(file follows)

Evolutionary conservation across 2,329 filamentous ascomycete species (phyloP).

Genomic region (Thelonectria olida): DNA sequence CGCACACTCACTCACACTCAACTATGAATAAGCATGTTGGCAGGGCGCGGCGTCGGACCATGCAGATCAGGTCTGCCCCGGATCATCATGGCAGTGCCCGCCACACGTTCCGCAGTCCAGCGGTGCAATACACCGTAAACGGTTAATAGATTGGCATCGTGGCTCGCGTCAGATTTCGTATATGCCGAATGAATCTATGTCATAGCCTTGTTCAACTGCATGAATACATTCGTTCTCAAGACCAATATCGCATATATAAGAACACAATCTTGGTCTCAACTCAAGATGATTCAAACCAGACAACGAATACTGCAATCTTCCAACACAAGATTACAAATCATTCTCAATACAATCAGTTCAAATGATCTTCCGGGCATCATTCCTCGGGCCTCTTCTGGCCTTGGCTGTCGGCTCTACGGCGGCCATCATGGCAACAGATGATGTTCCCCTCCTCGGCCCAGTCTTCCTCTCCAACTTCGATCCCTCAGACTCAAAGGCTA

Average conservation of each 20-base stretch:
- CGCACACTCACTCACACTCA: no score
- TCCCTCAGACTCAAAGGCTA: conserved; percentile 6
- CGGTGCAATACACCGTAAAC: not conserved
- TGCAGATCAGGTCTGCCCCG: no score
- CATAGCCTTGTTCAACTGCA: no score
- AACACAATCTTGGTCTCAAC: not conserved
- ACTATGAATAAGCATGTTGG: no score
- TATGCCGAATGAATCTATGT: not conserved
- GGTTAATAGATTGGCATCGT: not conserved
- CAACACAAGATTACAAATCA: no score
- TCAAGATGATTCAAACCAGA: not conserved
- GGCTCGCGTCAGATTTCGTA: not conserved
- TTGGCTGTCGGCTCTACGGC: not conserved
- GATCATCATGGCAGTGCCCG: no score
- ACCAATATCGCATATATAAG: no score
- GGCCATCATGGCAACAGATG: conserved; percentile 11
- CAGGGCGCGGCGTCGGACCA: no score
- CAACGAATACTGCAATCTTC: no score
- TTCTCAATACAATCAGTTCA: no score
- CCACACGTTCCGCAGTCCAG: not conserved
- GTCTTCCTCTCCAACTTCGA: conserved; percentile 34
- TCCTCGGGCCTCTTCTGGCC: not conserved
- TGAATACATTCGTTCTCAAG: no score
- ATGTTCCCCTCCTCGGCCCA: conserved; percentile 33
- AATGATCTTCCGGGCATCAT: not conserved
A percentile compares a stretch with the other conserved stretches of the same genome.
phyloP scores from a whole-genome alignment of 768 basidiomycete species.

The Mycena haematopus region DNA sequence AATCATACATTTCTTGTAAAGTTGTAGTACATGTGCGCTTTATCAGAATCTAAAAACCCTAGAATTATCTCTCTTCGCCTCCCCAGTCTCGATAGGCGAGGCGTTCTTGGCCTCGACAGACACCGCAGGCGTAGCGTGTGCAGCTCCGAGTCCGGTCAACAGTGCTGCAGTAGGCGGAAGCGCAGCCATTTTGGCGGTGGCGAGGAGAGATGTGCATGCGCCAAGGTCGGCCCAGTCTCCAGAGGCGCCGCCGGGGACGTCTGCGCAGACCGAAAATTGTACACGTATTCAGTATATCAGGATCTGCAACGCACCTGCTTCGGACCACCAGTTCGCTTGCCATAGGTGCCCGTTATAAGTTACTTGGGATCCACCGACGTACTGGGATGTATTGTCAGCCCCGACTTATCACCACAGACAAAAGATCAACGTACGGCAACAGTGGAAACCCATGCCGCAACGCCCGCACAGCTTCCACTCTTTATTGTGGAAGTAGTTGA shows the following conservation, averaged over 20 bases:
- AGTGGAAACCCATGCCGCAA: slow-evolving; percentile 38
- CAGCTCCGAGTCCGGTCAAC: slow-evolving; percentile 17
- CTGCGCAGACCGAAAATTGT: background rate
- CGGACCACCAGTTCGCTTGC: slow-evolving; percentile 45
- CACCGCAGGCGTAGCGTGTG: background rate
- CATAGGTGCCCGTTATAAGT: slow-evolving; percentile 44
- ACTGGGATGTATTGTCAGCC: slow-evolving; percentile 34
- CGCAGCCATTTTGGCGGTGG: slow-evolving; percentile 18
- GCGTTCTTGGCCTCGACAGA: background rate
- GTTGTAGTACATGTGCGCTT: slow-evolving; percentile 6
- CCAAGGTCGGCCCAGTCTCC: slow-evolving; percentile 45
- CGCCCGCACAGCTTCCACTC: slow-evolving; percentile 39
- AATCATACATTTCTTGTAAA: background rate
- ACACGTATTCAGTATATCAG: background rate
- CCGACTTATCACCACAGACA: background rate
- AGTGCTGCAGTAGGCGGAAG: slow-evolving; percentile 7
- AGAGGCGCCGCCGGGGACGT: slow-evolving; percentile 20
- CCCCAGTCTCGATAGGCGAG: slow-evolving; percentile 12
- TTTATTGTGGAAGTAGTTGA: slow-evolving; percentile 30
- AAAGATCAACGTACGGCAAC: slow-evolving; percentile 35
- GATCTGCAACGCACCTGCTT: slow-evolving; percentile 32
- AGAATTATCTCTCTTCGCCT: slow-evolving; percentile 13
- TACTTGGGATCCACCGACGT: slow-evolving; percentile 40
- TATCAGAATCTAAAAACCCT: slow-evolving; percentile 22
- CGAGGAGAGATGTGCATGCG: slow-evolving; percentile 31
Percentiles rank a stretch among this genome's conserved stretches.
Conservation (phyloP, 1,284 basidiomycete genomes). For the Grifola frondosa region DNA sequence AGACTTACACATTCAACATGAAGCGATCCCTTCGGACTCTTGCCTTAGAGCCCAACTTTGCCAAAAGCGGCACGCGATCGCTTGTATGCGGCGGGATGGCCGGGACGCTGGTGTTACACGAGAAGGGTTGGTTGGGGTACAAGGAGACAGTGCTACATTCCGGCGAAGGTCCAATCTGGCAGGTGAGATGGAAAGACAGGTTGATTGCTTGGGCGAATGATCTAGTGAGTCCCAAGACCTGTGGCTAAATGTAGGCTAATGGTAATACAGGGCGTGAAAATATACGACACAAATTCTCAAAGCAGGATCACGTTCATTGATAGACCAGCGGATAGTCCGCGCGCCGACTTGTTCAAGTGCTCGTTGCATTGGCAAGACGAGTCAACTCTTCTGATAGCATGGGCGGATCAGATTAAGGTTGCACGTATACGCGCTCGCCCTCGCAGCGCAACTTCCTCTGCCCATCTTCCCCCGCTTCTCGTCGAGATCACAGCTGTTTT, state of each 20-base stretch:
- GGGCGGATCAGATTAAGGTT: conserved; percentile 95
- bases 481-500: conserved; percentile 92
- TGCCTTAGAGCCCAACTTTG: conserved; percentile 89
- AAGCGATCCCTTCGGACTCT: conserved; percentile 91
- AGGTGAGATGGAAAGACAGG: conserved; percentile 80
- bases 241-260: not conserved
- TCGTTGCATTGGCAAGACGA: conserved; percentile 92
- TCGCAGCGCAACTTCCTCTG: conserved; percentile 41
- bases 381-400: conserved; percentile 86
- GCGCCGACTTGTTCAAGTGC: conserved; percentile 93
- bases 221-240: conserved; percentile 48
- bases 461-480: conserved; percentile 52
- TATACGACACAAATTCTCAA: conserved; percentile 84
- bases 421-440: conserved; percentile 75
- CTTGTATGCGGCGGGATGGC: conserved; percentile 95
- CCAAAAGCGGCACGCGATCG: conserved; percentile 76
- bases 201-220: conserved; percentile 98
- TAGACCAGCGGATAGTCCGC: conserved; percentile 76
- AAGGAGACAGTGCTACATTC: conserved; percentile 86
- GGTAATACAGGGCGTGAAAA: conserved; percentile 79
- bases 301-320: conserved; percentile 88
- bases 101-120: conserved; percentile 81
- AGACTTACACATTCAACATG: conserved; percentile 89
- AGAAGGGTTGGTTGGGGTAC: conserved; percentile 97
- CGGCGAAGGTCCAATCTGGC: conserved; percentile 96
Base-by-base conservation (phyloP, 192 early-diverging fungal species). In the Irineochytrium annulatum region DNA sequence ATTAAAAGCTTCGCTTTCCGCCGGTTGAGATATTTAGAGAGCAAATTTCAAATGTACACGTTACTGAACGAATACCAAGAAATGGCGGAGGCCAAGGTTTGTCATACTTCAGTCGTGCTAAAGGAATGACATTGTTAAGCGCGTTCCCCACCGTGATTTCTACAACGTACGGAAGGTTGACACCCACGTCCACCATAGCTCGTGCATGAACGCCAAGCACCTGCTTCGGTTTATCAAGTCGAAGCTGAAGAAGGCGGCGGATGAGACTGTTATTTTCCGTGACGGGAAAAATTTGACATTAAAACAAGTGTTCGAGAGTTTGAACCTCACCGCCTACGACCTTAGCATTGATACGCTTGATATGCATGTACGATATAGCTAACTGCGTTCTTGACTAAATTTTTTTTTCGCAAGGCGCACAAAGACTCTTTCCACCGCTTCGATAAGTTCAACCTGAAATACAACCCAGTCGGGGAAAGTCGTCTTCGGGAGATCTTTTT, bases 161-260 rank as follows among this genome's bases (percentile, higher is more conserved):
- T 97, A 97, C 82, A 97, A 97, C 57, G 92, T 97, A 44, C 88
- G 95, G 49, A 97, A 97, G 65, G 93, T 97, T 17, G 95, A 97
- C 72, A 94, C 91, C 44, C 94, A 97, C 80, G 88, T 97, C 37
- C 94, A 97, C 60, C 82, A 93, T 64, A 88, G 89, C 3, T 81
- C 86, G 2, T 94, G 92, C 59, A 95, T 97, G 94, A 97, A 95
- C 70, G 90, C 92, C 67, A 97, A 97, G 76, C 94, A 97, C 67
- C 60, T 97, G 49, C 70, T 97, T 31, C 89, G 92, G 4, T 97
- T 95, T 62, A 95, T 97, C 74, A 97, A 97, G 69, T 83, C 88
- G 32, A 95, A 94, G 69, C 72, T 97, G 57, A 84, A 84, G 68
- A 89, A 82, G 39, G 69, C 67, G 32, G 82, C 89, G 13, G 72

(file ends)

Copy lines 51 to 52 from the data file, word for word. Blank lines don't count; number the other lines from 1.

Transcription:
- AAAGATCAACGTACGGCAAC: slow-evolving; percentile 35
- GATCTGCAACGCACCTGCTT: slow-evolving; percentile 32